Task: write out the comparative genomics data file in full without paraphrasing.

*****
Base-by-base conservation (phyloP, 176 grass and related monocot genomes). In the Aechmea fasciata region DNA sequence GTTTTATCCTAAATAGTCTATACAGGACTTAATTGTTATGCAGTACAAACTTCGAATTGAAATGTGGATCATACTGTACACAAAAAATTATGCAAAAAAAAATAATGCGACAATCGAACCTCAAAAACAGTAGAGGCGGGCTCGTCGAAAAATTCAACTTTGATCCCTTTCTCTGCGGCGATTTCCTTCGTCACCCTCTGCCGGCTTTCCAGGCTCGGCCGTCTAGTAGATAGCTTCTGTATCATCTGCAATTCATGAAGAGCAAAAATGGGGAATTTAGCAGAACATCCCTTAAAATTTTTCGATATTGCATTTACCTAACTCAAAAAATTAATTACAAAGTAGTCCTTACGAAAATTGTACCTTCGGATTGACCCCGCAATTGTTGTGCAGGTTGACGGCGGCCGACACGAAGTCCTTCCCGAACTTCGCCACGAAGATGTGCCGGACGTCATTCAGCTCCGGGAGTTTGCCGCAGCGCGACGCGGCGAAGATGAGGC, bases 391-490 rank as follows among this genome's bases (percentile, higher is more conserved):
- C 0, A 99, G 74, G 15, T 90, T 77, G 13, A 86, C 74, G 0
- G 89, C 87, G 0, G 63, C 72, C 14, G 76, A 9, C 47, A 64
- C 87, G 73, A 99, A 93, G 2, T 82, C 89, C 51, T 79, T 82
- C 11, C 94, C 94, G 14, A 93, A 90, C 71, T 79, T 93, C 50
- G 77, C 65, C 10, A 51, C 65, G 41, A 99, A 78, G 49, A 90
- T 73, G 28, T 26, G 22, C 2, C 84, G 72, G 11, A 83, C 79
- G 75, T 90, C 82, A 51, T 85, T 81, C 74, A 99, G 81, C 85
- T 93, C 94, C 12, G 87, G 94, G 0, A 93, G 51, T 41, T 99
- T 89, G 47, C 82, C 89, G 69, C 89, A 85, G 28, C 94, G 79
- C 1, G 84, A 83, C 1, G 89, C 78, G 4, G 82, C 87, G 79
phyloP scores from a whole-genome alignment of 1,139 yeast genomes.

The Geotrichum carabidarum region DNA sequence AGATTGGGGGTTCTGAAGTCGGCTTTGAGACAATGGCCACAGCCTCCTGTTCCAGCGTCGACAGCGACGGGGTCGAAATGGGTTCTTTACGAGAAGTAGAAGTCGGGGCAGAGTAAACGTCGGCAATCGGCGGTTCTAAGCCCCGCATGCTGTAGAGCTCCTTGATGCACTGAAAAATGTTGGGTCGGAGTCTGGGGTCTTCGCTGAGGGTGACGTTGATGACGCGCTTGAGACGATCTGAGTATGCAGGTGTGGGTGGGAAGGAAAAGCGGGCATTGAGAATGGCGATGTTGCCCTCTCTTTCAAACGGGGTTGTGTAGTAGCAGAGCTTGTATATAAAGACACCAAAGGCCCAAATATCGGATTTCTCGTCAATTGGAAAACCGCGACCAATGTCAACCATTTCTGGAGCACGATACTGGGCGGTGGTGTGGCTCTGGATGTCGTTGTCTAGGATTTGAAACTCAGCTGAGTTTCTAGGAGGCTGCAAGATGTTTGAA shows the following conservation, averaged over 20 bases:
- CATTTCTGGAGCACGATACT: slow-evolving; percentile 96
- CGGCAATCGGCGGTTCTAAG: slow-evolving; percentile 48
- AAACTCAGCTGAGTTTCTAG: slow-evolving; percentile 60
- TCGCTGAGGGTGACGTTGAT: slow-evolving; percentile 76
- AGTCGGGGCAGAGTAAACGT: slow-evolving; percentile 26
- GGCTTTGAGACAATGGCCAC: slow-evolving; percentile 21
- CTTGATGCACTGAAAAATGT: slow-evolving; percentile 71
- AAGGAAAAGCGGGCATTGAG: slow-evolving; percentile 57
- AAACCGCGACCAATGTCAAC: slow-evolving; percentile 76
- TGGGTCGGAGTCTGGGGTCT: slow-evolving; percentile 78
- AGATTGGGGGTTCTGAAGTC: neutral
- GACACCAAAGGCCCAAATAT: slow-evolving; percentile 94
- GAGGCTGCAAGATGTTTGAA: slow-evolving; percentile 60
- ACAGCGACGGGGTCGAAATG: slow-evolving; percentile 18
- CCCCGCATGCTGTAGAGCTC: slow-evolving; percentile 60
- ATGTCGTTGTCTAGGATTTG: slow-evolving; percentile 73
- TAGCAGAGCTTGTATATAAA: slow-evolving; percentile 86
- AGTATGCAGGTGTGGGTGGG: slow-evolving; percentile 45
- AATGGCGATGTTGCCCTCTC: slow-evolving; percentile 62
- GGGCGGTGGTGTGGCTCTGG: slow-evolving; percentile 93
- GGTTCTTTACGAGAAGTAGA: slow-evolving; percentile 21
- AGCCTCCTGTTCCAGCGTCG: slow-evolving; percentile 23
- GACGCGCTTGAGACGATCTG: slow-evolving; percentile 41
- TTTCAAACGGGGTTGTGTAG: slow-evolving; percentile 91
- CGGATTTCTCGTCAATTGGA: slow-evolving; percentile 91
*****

Base-by-base conservation (phyloP, 176 grass and related monocot genomes). In the Aechmea fasciata region DNA sequence GTTTTATCCTAAATAGTCTATACAGGACTTAATTGTTATGCAGTACAAACTTCGAATTGAAATGTGGATCATACTGTACACAAAAAATTATGCAAAAAAAAATAATGCGACAATCGAACCTCAAAAACAGTAGAGGCGGGCTCGTCGAAAAATTCAACTTTGATCCCTTTCTCTGCGGCGATTTCCTTCGTCACCCTCTGCCGGCTTTCCAGGCTCGGCCGTCTAGTAGATAGCTTCTGTATCATCTGCAATTCATGAAGAGCAAAAATGGGGAATTTAGCAGAACATCCCTTAAAATTTTTCGATATTGCATTTACCTAACTCAAAAAATTAATTACAAAGTAGTCCTTACGAAAATTGTACCTTCGGATTGACCCCGCAATTGTTGTGCAGGTTGACGGCGGCCGACACGAAGTCCTTCCCGAACTTCGCCACGAAGATGTGCCGGACGTCATTCAGCTCCGGGAGTTTGCCGCAGCGCGACGCGGCGAAGATGAGGC, bases 391-490 rank as follows among this genome's bases (percentile, higher is more conserved):
- C 0, A 99, G 74, G 15, T 90, T 77, G 13, A 86, C 74, G 0
- G 89, C 87, G 0, G 63, C 72, C 14, G 76, A 9, C 47, A 64
- C 87, G 73, A 99, A 93, G 2, T 82, C 89, C 51, T 79, T 82
- C 11, C 94, C 94, G 14, A 93, A 90, C 71, T 79, T 93, C 50
- G 77, C 65, C 10, A 51, C 65, G 41, A 99, A 78, G 49, A 90
- T 73, G 28, T 26, G 22, C 2, C 84, G 72, G 11, A 83, C 79
- G 75, T 90, C 82, A 51, T 85, T 81, C 74, A 99, G 81, C 85
- T 93, C 94, C 12, G 87, G 94, G 0, A 93, G 51, T 41, T 99
- T 89, G 47, C 82, C 89, G 69, C 89, A 85, G 28, C 94, G 79
- C 1, G 84, A 83, C 1, G 89, C 78, G 4, G 82, C 87, G 79
phyloP scores from a whole-genome alignment of 1,139 yeast genomes.

The Geotrichum carabidarum region DNA sequence AGATTGGGGGTTCTGAAGTCGGCTTTGAGACAATGGCCACAGCCTCCTGTTCCAGCGTCGACAGCGACGGGGTCGAAATGGGTTCTTTACGAGAAGTAGAAGTCGGGGCAGAGTAAACGTCGGCAATCGGCGGTTCTAAGCCCCGCATGCTGTAGAGCTCCTTGATGCACTGAAAAATGTTGGGTCGGAGTCTGGGGTCTTCGCTGAGGGTGACGTTGATGACGCGCTTGAGACGATCTGAGTATGCAGGTGTGGGTGGGAAGGAAAAGCGGGCATTGAGAATGGCGATGTTGCCCTCTCTTTCAAACGGGGTTGTGTAGTAGCAGAGCTTGTATATAAAGACACCAAAGGCCCAAATATCGGATTTCTCGTCAATTGGAAAACCGCGACCAATGTCAACCATTTCTGGAGCACGATACTGGGCGGTGGTGTGGCTCTGGATGTCGTTGTCTAGGATTTGAAACTCAGCTGAGTTTCTAGGAGGCTGCAAGATGTTTGAA shows the following conservation, averaged over 20 bases:
- CATTTCTGGAGCACGATACT: slow-evolving; percentile 96
- CGGCAATCGGCGGTTCTAAG: slow-evolving; percentile 48
- AAACTCAGCTGAGTTTCTAG: slow-evolving; percentile 60
- TCGCTGAGGGTGACGTTGAT: slow-evolving; percentile 76
- AGTCGGGGCAGAGTAAACGT: slow-evolving; percentile 26
- GGCTTTGAGACAATGGCCAC: slow-evolving; percentile 21
- CTTGATGCACTGAAAAATGT: slow-evolving; percentile 71
- AAGGAAAAGCGGGCATTGAG: slow-evolving; percentile 57
- AAACCGCGACCAATGTCAAC: slow-evolving; percentile 76
- TGGGTCGGAGTCTGGGGTCT: slow-evolving; percentile 78
- AGATTGGGGGTTCTGAAGTC: neutral
- GACACCAAAGGCCCAAATAT: slow-evolving; percentile 94
- GAGGCTGCAAGATGTTTGAA: slow-evolving; percentile 60
- ACAGCGACGGGGTCGAAATG: slow-evolving; percentile 18
- CCCCGCATGCTGTAGAGCTC: slow-evolving; percentile 60
- ATGTCGTTGTCTAGGATTTG: slow-evolving; percentile 73
- TAGCAGAGCTTGTATATAAA: slow-evolving; percentile 86
- AGTATGCAGGTGTGGGTGGG: slow-evolving; percentile 45
- AATGGCGATGTTGCCCTCTC: slow-evolving; percentile 62
- GGGCGGTGGTGTGGCTCTGG: slow-evolving; percentile 93
- GGTTCTTTACGAGAAGTAGA: slow-evolving; percentile 21
- AGCCTCCTGTTCCAGCGTCG: slow-evolving; percentile 23
- GACGCGCTTGAGACGATCTG: slow-evolving; percentile 41
- TTTCAAACGGGGTTGTGTAG: slow-evolving; percentile 91
- CGGATTTCTCGTCAATTGGA: slow-evolving; percentile 91